The International Criminal Court's chief prosecutor says a decade-long probe has found enough evidence to merit opening a full-scale investigation into allegations of war crimes and crimes against humanity by Boko Haram extremists — as well as by Nigerian government forces battling them in a deadly insurgency.
Winding up the preliminary probe into northeastern Nigeria’s Islamic uprising, Prosecutor Fatou Bensouda said Friday there is a “reasonable basis to believe” Boko Haram and splinter groups linked to it committed crimes including murder, rape, sexual slavery and torture, as well as intentionally targeting schools and places of worship and using child soldiers.
She added that while the “vast majority of criminality” in the conflict was by Boko Haram, prosecutors also found grounds to believe that members of the Nigerian Security Forces committed crimes including murder, rape, torture and using child soldiers.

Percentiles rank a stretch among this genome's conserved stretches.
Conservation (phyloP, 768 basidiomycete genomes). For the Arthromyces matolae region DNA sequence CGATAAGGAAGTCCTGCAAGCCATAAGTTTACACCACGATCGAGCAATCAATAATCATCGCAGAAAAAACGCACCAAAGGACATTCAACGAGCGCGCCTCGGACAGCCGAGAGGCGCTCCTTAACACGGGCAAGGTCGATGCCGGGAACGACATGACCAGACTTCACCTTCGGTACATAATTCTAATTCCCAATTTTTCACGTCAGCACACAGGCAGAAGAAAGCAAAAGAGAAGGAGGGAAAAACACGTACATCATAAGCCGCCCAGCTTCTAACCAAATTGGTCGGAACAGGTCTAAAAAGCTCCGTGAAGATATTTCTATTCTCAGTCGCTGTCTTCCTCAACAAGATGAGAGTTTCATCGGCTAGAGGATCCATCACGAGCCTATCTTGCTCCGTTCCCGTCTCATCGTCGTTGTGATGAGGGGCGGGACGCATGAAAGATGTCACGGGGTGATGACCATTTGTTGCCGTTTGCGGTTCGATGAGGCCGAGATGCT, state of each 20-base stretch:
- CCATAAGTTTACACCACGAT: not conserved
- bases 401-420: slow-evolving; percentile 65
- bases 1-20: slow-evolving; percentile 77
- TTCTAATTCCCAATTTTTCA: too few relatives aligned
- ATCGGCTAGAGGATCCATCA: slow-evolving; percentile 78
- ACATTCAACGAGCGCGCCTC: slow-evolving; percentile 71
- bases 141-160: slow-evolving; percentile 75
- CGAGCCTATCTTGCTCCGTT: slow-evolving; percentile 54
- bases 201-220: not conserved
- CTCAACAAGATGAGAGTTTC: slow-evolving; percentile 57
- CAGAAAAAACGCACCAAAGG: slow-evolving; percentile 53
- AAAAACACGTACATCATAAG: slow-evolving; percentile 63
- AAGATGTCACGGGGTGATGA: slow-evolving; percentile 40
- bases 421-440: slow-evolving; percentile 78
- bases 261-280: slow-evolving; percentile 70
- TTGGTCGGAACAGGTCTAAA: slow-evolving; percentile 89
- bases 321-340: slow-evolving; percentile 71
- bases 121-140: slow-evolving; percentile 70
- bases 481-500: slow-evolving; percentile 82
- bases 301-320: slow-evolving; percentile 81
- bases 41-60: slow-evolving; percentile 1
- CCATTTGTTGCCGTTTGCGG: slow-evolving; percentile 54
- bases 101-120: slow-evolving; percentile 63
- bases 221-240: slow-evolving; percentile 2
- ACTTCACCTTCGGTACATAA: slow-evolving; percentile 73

Bensouda said the next step will be to request authorization from judges to open a formal investigation.
Boko Haram and the breakaway faction, the Islamic State West Africa Province, are fighting to impose strict Islamic Shariah rule in Nigeria. Thousands have been killed in the more than 10-year-old insurgency and more than a million people have been displaced.
Bensouda said the preliminary probe took a decade in part because her office was monitoring investigations in Nigeria linked to the conflict.
Ultimately, she said that, “our assessment is that none of these proceedings relate, even indirectly, to the forms of conduct or categories of persons that would likely form the focus of my investigations.”
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Amnesty International welcomed the announcement and urged the court to swiftly begin an "effective and well-resourced investigation.”
Netsanet Belay, Amnesty International’s Director of Research and Advocacy, called it "the first meaningful step towards justice that we have seen for victims of atrocious crimes committed by all parties to the conflict in Northeast Nigeria.”